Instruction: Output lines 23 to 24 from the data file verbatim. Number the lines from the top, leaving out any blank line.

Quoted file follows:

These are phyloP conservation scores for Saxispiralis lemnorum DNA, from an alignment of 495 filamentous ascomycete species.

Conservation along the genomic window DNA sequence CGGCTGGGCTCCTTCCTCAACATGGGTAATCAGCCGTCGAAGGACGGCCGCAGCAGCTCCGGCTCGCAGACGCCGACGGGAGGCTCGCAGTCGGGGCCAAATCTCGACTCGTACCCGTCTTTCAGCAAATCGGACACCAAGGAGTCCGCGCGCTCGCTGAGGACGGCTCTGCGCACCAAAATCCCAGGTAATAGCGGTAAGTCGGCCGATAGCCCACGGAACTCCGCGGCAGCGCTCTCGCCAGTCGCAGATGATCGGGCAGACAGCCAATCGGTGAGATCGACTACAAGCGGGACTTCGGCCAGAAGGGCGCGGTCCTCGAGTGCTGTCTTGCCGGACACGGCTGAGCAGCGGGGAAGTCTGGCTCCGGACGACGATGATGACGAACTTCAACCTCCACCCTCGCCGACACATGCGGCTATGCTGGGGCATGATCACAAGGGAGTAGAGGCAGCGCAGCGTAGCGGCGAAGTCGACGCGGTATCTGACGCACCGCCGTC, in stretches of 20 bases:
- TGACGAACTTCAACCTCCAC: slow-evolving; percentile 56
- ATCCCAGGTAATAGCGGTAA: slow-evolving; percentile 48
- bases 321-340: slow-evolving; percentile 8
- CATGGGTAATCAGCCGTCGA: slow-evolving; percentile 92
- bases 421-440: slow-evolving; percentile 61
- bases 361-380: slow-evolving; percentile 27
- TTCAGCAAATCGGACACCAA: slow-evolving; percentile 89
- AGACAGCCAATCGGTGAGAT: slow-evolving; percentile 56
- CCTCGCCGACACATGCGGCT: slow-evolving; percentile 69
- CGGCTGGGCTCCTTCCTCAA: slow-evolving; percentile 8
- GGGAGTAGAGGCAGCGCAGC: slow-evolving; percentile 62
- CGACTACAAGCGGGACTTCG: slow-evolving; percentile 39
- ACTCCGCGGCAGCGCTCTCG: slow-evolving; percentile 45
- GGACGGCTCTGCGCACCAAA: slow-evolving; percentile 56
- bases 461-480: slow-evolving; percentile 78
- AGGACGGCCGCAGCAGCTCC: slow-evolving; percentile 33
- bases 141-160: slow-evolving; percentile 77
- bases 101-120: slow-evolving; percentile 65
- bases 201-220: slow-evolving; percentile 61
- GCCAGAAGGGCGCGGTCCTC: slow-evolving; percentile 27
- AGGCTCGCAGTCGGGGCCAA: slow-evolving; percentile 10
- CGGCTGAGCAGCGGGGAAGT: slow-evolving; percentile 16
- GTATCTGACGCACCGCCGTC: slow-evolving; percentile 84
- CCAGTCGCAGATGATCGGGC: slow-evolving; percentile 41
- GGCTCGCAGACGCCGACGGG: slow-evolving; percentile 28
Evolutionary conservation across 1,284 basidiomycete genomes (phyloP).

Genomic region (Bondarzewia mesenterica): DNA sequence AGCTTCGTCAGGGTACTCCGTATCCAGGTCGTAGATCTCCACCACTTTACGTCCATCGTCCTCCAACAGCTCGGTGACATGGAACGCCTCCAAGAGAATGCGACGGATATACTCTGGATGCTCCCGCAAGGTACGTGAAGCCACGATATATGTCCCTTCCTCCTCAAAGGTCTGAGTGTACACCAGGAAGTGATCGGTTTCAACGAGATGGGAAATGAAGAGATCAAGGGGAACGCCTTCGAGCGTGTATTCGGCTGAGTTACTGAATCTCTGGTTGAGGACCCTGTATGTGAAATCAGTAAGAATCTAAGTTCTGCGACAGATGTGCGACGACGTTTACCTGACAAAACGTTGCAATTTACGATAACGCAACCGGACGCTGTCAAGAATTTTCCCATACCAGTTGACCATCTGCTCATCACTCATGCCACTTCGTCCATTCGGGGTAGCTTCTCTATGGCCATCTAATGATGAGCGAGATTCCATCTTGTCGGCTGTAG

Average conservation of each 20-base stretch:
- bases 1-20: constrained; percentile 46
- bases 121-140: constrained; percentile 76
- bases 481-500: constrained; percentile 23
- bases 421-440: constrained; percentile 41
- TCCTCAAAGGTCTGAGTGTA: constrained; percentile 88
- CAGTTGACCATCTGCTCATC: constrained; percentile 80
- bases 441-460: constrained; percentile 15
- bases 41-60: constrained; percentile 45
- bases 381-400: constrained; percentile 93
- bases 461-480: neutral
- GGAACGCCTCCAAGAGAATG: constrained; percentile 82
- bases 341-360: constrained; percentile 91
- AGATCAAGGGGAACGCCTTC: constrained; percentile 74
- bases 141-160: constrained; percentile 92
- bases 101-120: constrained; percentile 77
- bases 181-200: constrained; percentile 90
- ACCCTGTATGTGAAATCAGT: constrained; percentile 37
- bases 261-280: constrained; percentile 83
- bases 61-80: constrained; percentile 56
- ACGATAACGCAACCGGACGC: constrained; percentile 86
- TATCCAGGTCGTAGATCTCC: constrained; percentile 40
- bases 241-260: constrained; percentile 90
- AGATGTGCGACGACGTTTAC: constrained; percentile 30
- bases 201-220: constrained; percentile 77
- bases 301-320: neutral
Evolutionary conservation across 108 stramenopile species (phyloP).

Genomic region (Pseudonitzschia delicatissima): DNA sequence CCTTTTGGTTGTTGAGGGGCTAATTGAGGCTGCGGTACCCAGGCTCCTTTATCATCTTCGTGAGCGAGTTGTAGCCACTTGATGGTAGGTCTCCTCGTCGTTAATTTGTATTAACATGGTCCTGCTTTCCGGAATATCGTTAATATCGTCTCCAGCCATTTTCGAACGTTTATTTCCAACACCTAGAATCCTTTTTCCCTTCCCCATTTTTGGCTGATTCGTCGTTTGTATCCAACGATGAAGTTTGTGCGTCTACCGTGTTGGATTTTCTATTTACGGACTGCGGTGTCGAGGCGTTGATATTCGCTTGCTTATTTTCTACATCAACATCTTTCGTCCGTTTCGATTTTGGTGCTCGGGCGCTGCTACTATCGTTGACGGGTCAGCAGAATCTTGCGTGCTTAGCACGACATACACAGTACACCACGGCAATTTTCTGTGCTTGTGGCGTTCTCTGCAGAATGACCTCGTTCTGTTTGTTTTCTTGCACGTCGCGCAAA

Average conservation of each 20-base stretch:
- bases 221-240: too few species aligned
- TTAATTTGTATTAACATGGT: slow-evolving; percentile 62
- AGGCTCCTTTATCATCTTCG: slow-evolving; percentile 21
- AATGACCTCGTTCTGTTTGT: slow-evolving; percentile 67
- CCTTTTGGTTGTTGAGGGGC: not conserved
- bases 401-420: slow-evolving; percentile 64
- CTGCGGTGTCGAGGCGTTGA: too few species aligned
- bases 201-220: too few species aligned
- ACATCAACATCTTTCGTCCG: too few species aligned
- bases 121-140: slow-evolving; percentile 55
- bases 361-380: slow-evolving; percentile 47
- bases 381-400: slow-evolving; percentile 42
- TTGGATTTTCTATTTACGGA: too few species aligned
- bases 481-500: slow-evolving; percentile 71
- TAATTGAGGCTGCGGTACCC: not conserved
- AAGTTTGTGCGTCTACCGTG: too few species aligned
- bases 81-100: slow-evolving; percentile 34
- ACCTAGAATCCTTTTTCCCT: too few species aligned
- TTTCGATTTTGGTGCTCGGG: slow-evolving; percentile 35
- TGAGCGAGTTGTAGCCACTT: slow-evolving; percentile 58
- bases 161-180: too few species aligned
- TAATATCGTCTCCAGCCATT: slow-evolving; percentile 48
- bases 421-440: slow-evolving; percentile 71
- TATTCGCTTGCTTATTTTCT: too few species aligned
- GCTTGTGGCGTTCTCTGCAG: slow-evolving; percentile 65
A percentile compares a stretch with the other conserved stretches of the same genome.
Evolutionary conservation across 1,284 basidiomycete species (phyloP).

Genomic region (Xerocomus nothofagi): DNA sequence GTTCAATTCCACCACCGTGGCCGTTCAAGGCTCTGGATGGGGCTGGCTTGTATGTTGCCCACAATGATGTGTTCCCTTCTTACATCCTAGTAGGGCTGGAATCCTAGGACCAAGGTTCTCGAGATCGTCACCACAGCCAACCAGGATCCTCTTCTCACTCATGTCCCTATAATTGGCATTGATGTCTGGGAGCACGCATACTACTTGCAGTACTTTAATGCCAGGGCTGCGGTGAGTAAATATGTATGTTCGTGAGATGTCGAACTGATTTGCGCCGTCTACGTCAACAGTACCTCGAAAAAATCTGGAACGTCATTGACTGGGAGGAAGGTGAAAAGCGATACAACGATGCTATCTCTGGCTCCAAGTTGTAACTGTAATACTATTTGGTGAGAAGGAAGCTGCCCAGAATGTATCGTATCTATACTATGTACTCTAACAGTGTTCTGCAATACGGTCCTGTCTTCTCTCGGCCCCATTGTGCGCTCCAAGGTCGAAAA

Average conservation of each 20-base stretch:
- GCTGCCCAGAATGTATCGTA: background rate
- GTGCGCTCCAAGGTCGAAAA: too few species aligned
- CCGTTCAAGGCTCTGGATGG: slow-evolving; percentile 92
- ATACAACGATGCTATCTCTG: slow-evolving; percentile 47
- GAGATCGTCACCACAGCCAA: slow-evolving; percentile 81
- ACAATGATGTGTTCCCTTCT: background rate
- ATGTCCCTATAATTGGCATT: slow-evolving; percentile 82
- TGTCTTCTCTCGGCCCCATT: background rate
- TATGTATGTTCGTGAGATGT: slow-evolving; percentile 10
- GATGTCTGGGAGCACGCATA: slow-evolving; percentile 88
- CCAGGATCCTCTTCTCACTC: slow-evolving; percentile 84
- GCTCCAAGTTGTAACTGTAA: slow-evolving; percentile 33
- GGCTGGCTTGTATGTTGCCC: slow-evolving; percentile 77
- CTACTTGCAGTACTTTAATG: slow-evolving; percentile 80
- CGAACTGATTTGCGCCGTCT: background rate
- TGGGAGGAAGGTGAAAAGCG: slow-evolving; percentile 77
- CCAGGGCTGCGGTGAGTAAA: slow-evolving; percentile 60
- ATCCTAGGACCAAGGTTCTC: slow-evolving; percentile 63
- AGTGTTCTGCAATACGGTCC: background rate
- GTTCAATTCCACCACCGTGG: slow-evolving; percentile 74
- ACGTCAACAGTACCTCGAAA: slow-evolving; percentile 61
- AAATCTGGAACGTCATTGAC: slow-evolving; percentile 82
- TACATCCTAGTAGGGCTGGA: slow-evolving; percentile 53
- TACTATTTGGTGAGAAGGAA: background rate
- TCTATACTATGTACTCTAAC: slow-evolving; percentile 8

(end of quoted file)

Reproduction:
- AGGCTCGCAGTCGGGGCCAA: slow-evolving; percentile 10
- CGGCTGAGCAGCGGGGAAGT: slow-evolving; percentile 16